The June 16 date is very much on purpose: It's organized by dad and "BBQ snob" Daniel Vaughn, and it's positioned to interest families. "For any father out there who wants to attend, you don't have to ask for permission: It's on Father's Day," Vaughn says. "You get to do what you want."
He also notes that tickets — $75 to $95, and free for kids 17 and under — could make for a great Father's Day gift. Tickets go on sale May 1, and there's room for 1,000 people. Last year, the festival held 750 people and sold out.
Vaughn is the barbecue editor for Texas Monthly, and it's his job to drive the Texas highways in search of the best barbecue in the Lone Star State. For this Dallas festival, which is not a Texas Monthly event, Vaughn invited back all of the pitmasters who attended the inaugural event in 2018, plus a few more:
- World-renowned pitmaster Aaron Franklin, of Franklin Barbecue in Austin, will cook a whole steer with Evan LeRoy of LeRoy and Lewis Barbecue, also from Austin.
- Todd David, of Cattleack Barbecue in Dallas/Farmers Branch, will make brisket. His brisket is lauded as some of the best in the state.
- The Reaves brothers, of Smokey John's BBQ in Dallas, will smoke sausages in Dallas Heritage Village's old-time smokehouse.
- Patrick Feges and Erin Smith, of Houston's Feges BBQ, plan to smoke whole lambs served with interesting sides, like Moroccan carrots.
- Miguel and Modesty Vidal, of Valentina's Tex Mex BBQ in Austin, are newcomers to the festival this year. They're known for fusing Central Texas style 'cue with homemade flour tortillas and salsas. At this event, they'll be making barbacoa alongside Michael Wyont, of Flores BBQ. He closed his barbecue shop in Whitney, Texas, in February and reopened as a food trailer in Fort Worth. Barbecue fans expect big things from Flores, especially when his full restaurant opens next year.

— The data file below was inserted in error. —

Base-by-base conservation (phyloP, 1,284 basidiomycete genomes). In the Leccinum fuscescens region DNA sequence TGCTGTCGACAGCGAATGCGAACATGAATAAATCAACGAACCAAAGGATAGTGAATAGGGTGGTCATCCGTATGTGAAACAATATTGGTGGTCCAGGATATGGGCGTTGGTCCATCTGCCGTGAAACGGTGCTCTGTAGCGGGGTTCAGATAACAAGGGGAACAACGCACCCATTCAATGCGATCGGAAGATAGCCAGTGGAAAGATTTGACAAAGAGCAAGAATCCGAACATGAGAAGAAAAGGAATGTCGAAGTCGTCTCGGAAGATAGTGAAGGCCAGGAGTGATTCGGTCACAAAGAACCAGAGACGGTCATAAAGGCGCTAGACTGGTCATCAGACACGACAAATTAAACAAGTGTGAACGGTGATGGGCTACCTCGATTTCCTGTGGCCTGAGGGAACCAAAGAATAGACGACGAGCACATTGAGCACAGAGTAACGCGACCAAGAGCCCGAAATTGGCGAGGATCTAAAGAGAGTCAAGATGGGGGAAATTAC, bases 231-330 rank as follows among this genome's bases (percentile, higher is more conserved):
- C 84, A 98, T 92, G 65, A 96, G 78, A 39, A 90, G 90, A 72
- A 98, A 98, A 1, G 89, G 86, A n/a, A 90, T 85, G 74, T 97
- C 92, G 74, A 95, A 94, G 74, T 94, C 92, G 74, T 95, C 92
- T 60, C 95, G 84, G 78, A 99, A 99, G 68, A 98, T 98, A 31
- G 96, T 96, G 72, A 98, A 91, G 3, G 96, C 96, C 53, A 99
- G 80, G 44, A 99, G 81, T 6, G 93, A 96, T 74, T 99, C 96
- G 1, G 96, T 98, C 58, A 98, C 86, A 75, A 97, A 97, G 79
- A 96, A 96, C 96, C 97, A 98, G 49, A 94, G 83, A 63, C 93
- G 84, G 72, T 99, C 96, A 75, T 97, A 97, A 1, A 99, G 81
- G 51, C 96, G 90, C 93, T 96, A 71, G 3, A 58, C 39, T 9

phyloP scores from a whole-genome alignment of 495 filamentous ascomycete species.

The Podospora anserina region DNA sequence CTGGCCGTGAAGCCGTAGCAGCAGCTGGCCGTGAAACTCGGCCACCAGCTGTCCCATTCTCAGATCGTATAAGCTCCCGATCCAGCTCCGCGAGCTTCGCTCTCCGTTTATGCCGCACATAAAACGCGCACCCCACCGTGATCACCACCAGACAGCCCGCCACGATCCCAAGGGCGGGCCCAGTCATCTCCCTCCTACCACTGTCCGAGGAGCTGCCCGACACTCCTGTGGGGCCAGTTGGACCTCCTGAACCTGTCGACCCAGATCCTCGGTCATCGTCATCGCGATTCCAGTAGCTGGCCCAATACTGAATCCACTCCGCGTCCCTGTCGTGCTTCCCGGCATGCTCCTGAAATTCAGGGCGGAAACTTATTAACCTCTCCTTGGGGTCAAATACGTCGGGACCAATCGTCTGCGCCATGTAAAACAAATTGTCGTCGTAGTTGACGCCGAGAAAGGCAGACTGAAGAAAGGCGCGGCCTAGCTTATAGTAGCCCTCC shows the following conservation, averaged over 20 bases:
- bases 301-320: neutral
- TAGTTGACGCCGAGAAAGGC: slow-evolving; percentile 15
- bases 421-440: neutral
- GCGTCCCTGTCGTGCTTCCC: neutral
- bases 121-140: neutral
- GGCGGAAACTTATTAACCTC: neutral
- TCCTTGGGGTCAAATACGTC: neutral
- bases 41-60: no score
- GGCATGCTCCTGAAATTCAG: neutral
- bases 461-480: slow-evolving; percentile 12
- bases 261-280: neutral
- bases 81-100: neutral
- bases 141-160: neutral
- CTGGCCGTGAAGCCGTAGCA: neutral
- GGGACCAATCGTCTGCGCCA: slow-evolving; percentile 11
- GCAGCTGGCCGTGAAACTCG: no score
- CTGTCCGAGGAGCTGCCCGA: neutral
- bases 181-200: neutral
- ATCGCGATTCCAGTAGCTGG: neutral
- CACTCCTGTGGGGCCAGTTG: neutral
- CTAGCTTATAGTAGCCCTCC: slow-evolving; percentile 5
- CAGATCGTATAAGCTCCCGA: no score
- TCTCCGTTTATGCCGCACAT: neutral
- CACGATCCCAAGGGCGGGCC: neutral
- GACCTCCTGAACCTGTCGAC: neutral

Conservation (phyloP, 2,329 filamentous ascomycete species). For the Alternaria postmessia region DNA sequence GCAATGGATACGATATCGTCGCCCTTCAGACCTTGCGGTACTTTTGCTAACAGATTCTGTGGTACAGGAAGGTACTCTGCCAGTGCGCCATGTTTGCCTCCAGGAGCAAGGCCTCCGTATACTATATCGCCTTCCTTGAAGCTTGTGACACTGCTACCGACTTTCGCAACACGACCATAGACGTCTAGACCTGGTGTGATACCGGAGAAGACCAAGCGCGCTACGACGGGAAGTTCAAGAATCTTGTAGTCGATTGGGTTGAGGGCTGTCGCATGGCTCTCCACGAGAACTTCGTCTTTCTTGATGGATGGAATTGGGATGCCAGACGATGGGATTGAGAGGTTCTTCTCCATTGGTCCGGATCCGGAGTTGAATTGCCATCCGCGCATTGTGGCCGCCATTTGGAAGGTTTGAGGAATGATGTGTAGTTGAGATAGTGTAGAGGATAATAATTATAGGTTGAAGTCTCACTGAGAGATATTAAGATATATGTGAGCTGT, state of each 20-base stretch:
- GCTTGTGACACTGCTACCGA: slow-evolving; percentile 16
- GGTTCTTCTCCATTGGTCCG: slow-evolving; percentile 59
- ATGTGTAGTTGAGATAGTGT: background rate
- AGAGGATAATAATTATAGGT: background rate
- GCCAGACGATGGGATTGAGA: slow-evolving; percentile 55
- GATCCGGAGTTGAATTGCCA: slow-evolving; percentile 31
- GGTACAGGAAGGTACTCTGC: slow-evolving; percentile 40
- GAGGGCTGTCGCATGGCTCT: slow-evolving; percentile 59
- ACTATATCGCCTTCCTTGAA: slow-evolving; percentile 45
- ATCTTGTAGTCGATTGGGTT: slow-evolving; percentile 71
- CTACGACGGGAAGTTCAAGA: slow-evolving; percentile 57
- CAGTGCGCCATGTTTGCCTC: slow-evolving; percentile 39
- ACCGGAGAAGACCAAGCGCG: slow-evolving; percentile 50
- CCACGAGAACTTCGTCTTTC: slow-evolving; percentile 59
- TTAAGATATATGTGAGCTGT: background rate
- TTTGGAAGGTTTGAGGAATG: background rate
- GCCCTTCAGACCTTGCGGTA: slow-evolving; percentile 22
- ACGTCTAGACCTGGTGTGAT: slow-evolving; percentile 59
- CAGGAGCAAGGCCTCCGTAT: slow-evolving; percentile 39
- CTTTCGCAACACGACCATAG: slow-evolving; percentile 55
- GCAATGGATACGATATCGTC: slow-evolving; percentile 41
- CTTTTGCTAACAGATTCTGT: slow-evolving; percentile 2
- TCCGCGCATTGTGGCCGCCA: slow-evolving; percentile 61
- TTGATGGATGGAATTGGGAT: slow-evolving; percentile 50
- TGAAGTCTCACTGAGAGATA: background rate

- Elliott Moss, who is coming in from Buxton Hall BBQ in Asheville, N.C., will do a whole hog.
- Jeffery Hobbs from The Slow Bone Barbeque in Dallas, will make dessert.
Attendees can also sip Topo Chico and Four Corners beer.
Vaughn says one of the reasons he thinks pitmasters are interested in returning to this Father's Day fest is because some won't be tasked with making dishes they typically serve in their restaurants. "We didn't ask Aaron Franklin to come and bring 40 briskets with him," Vaughn says. That variety offers both the cooks and the customers new and interesting bites from some of their favorite barbecue joints.
Attendees will get to taste food from every vendor and can also talk to pitmasters about their craft, including watching whole animals being cooked over coals. (If that's not your thing, you've been warned.)
Dallas Heritage Village is home to other animals — live ones, like chickens that run around the property and can offer endless delight for kids in attendance. They're pets. Don't fret: "No animals that live on the property will be harmed in the making of Birthright," Vaughn says.
Birthright BBQ Fest takes place from 6 p.m. till dark on June 16, Father's Day. It's located at Dallas Heritage Village, 1515 S. Harwood St., Dallas. VIP tickets get customers in one hour early, at 5 p.m., and cost $95. General admission tickets allow a 6 p.m. entrance and cost $75 per person. Kids 17 and under are free. birthrightbbqfest.com.